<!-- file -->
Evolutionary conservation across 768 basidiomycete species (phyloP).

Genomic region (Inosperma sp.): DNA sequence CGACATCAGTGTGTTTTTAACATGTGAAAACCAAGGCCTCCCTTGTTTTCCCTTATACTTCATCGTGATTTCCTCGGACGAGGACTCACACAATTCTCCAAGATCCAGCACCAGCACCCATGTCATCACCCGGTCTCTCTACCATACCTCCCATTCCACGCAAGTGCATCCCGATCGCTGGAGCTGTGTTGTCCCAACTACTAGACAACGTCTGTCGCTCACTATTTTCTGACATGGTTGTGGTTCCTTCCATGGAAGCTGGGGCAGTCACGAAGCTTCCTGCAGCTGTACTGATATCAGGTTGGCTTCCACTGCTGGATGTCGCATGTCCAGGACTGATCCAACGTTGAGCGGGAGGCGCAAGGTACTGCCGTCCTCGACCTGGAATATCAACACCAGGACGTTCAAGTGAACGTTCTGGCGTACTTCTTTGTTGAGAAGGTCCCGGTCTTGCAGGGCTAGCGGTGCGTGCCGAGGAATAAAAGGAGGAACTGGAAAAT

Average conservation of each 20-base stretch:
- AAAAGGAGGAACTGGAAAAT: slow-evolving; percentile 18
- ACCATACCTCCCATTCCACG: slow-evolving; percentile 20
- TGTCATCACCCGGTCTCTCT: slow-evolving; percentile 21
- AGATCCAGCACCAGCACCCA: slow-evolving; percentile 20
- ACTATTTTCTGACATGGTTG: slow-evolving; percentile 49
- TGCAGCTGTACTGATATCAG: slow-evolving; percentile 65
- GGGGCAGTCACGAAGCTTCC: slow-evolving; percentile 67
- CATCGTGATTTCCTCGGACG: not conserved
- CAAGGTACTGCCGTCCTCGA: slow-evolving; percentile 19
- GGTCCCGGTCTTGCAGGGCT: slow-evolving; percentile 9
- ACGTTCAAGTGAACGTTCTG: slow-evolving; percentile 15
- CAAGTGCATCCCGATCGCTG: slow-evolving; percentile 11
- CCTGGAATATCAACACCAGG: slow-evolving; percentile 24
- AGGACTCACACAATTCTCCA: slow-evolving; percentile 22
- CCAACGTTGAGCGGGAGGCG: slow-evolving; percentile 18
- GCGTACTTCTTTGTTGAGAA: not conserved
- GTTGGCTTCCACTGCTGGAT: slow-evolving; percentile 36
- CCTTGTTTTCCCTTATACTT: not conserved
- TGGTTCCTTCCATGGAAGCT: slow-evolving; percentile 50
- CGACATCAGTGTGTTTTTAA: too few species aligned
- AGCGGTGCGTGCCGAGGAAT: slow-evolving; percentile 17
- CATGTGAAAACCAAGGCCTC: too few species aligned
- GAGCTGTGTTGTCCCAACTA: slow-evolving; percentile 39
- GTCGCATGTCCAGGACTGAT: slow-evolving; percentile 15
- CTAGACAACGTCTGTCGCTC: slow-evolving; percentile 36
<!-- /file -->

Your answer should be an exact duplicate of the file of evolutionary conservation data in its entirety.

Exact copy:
Evolutionary conservation across 768 basidiomycete species (phyloP).

Genomic region (Inosperma sp.): DNA sequence CGACATCAGTGTGTTTTTAACATGTGAAAACCAAGGCCTCCCTTGTTTTCCCTTATACTTCATCGTGATTTCCTCGGACGAGGACTCACACAATTCTCCAAGATCCAGCACCAGCACCCATGTCATCACCCGGTCTCTCTACCATACCTCCCATTCCACGCAAGTGCATCCCGATCGCTGGAGCTGTGTTGTCCCAACTACTAGACAACGTCTGTCGCTCACTATTTTCTGACATGGTTGTGGTTCCTTCCATGGAAGCTGGGGCAGTCACGAAGCTTCCTGCAGCTGTACTGATATCAGGTTGGCTTCCACTGCTGGATGTCGCATGTCCAGGACTGATCCAACGTTGAGCGGGAGGCGCAAGGTACTGCCGTCCTCGACCTGGAATATCAACACCAGGACGTTCAAGTGAACGTTCTGGCGTACTTCTTTGTTGAGAAGGTCCCGGTCTTGCAGGGCTAGCGGTGCGTGCCGAGGAATAAAAGGAGGAACTGGAAAAT

Average conservation of each 20-base stretch:
- AAAAGGAGGAACTGGAAAAT: slow-evolving; percentile 18
- ACCATACCTCCCATTCCACG: slow-evolving; percentile 20
- TGTCATCACCCGGTCTCTCT: slow-evolving; percentile 21
- AGATCCAGCACCAGCACCCA: slow-evolving; percentile 20
- ACTATTTTCTGACATGGTTG: slow-evolving; percentile 49
- TGCAGCTGTACTGATATCAG: slow-evolving; percentile 65
- GGGGCAGTCACGAAGCTTCC: slow-evolving; percentile 67
- CATCGTGATTTCCTCGGACG: not conserved
- CAAGGTACTGCCGTCCTCGA: slow-evolving; percentile 19
- GGTCCCGGTCTTGCAGGGCT: slow-evolving; percentile 9
- ACGTTCAAGTGAACGTTCTG: slow-evolving; percentile 15
- CAAGTGCATCCCGATCGCTG: slow-evolving; percentile 11
- CCTGGAATATCAACACCAGG: slow-evolving; percentile 24
- AGGACTCACACAATTCTCCA: slow-evolving; percentile 22
- CCAACGTTGAGCGGGAGGCG: slow-evolving; percentile 18
- GCGTACTTCTTTGTTGAGAA: not conserved
- GTTGGCTTCCACTGCTGGAT: slow-evolving; percentile 36
- CCTTGTTTTCCCTTATACTT: not conserved
- TGGTTCCTTCCATGGAAGCT: slow-evolving; percentile 50
- CGACATCAGTGTGTTTTTAA: too few species aligned
- AGCGGTGCGTGCCGAGGAAT: slow-evolving; percentile 17
- CATGTGAAAACCAAGGCCTC: too few species aligned
- GAGCTGTGTTGTCCCAACTA: slow-evolving; percentile 39
- GTCGCATGTCCAGGACTGAT: slow-evolving; percentile 15
- CTAGACAACGTCTGTCGCTC: slow-evolving; percentile 36